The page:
Russia

 

Boris Yeltsin resigned at the close of the millennium apologizing for his mistakes.  He hand picked a relatively hard liner successor.  I think that one of the mistakes Yeltsin was referring to was his excessive faith in warming Russian-American relations.  After all, Russia had shed Communism, allowed the Soviet Union to dissolve with little violence.  Russia seemed willing to play a part in the New World Order as the U.S. defined it. 

 

Clinton repeated dealt blows to Russian prestige.  NATO would admit Russia's former allies but exclude Russia.  Then NATO acted against the Serbs, Russias allies and Slavic relatives.  Then the U.S. condemned Russia's military actions in Chechnya.  It was pretty clear that concessions in Chechnya would have negative repercussions elsewhere in Russia.  It was fair to interpret Clinton's position as advocating the fragmentation of Russia.  While Russia's protests forced statements by Clinton that he desired a "strong Russia", this assertion was given only begrudgingly and was not convincing.  Yeltsin could have reasonably concluded that America's policy toward Russia remained one of adversity.

 

It seems to me that a huge opportunity to develop Russia as an ally was missed.  Russia subsequently improved its relations with China, which is a tilt against America.  More recently, Russia is urging Europe to separate itself from America.  Russia is siding with our adversaries and wooing away our allies.  It need not and should not have been that way.

 

Waco

 

The deadly end of the Waco conflict was predictable and unnecessary.  It was predictable because the U.S. government was presenting a choice of death or humiliating imprisonment to someone who thought he was God, or at least close to it.  Death is the rationale choice for such a person in such a circumstance.  Clinton subsequently informed us that a similar situation in Arkansas was handled by in effect quarantining the "bad guys" until they gave up.  This would have been the right approach in Waco.  However, the fact that some Texas Rangers had already been killed made this a difficult choice politically.  In addition, the conflict could continue for a long time.  Clinton is certainly mindful of the political costs Carter paid for not resolving the Iran Hostage crisis quickly.  Clinton probably did the right thing politically, but the moral cost of wiping out 80 or so people, most of whom were innocents, is very high.

I also recall that a number of dogs and other animals where summarily killed by federal forces.  Maybe this is small potatoes compared to the human lives that were lost.  However, the loss of animal life was clearly unnecessary and shows the heartlessness that accompanied the federal action in Waco.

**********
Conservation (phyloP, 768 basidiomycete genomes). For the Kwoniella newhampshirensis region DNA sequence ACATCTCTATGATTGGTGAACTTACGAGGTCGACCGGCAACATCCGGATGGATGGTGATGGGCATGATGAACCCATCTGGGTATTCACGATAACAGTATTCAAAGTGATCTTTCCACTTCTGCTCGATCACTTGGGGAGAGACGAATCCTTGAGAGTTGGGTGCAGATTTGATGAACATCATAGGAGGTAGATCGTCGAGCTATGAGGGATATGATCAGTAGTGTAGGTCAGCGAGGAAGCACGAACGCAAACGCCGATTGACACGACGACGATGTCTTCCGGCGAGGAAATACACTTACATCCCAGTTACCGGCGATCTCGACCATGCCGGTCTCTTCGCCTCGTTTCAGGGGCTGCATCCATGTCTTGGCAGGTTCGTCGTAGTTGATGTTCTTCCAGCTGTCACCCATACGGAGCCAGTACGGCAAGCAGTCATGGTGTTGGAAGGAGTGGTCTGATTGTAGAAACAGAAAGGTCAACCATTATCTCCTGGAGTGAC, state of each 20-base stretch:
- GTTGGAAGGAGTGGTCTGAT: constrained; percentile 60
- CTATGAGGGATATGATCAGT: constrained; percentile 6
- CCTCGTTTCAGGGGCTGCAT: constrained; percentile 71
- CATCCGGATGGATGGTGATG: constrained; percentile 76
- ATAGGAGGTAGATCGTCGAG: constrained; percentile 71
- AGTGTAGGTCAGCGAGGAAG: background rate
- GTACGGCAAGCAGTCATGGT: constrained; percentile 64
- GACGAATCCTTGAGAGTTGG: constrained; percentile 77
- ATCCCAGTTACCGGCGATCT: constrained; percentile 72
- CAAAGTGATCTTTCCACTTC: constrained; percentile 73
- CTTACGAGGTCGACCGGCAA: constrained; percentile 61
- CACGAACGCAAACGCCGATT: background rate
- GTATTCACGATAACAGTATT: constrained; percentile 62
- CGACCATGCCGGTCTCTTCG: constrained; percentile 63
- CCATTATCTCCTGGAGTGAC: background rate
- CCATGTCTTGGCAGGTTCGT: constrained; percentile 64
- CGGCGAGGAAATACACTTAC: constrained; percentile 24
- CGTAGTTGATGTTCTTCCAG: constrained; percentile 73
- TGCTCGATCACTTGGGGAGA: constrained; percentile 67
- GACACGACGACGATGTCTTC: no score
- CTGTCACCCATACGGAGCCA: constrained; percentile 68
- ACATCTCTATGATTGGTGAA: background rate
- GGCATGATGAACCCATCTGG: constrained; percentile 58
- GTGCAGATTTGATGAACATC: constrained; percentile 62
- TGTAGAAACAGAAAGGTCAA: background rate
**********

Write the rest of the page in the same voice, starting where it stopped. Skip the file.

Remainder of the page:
Sen John Danforth led a recent panel on Waco.  He concluded the fault was not with the federal forces, but on David Koresh, the cult leader.  This was a very disappointing outcome.  Obviously, David Koresh was at fault.  We did not need to know who was MORE at fault, we needed to know if the federal forces acted reasonably to protect human life.  I think they acted in a manner highly likely to achieve a high death count to get an early resolution.  A more patient approach could have saved many lives.  However, the American people are to blame for forgetting fundamental rights and taking the position that death was an appropriate result for these misfits.  On the other hand, the federal forces controlled communication and propagandized the public into these opinions.  I suggest that the propaganda actions of the federal forces were inappropriate.

Panama Canal

Clinton had to confront another Carter action when the date for transfer of the Panama Canal came up.  It was clear that Clinton thinks that Carter made a monumental mistake in giving away valuable U.S. property for nothing.  I have seen little debate on this topic.  Carter continues to maintain that it was the "moral thing to do."  But was it really in America's interest to give it away?  I think a Panama Canal debate would go far in helping understand what we expect from a leader.

Clinton's Last Presidential Acts

On his last day in Office, Clinton pardoned former CIA Director John Deutch, the one-time spy chief and top Pentagon official facing criminal charges in connection with his mishandling of national secrets on a home computer.  No mention was made of Wo Hen Lee in the article.  It would seem much more understandable for a scientist to overlook security concerns than a CIA chief, but no pardon for Wo Hen Lee.  Also, China received $28 million in compensation for damaged embassy in Belgrade.